ASCO: Yoga Reduces Insomnia in Breast Cancer Patients Treated With Hormone Therapy

June 18, 2013

The use of a yoga program helped to reduce symptoms of insomnia among women with breast cancer undergoing hormonal therapy, and also resulted in an improved quality of life, according to new data presented at ASCO.

The use of a yoga program helped to reduce symptoms of insomnia among women with breast cancer undergoing hormonal therapy, and also resulted in an improved quality of life, according to new data presented at the annual meeting of the American Society of Clinical Oncology’s 2013 in Chicago.

“Sleep difficulties and insomnia are highly prevalent in breast cancer survivors on hormonal therapy, such as tamoxifen and aromatase inhibitors,” said Luke Peppone, PhD, MPH, of the University of Rochester Medical Center.

According to background information, more than 30% of breast cancer patients on aromatase inhibitors report reduced sleep quality and about 20% of those women exceed the threshold for clinically significant insomnia.

“Patients often turn to sleep medications, both prescription and non-prescription, which may lead to negative interactions with cancer therapeutics, dependency, rebound impairment after discontinuation, and are not curative,” Dr. Peppone said.

Dr. Peppone and colleagues conducted a multi-site, phase III study to determine the efficacy of yoga at decreasing insomnia and improving sleep quality among breast cancer patients on hormone therapy at the University of Rochester Community Clinical Oncology Program.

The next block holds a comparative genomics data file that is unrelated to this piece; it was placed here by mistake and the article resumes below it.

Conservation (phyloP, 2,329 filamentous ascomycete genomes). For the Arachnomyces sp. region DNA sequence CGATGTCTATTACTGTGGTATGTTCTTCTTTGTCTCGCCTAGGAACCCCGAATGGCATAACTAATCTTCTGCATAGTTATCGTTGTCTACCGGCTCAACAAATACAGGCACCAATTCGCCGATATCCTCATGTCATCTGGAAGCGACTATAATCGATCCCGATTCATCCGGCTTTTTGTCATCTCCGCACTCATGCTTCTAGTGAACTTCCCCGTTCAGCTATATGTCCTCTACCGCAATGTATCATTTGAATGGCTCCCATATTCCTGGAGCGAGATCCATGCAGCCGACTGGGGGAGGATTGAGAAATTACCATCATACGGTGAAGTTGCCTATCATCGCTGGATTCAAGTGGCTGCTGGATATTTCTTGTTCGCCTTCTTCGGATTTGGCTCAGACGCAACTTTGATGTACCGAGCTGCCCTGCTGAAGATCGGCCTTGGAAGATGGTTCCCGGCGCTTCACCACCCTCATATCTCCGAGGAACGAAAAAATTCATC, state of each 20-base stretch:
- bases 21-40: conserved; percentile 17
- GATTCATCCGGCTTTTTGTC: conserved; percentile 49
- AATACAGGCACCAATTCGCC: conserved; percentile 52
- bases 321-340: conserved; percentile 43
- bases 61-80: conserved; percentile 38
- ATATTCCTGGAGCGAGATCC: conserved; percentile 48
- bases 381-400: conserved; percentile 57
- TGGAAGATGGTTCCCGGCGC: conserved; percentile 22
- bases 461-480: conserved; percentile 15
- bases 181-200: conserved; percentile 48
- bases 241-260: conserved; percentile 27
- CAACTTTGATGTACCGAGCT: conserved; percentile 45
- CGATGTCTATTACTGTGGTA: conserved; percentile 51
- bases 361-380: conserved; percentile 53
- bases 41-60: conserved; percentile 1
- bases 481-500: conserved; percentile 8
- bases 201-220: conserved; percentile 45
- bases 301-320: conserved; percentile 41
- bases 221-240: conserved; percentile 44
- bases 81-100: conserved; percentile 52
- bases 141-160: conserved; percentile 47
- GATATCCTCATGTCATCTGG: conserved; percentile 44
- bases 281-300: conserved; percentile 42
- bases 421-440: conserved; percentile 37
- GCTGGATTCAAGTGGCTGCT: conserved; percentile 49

The researchers enrolled patients taking aromatase inhibitors (n = 95) or tamoxifen (n = 72) and randomly assigned them to standard care monitoring or a 4-week yoga program plus standard care. Yoga occurred twice a week and consisted of a 75-minute session focused on breathing exercises, 18 hatha and restorative yoga postures, and meditation.

“Surprisingly, women taking sleep medications had higher rates of impaired sleep and insomnia at baseline,” Dr. Peppone said.

This difference was statistically different, even when measured by three different sleep assessments: Insomnia Severity Index, the Pittsburgh Sleep Quality Index, and the Functional Assessment of Chronic Illness Therapy–Fatigue scale.

At the end of the study, patients assigned to the yoga program had significantly reduced insomnia and significantly improved quality of life as measured by all three scales. In addition, patients assigned yoga were also able to reduce the use of prescription sleep medications.

For patients on any sleep medication, those assigned to yoga had a −14.5% change score for sleep medication compared with −3.1% for the control group. Patients taking prescription sleep medications assigned to the yoga intervention had a −17.6% change score compared with −3.3% for the control group.

“Yoga is a safe intervention that may be an effective treatment for impaired sleep and insomnia for breast cancer patients on hormonal therapy,” Dr. Peppone said, adding that trials enrolling breast cancer patients on hormonal therapy are needed to confirm these findings.

In the meantime, Dr. Peppone said that health care providers should consider prescribing yoga, preferably with other treatments such as cognitive therapy or other exercise, for the treatment of sleep problems for breast cancer patients on hormonal therapy, as it has been shown to be safe and effective.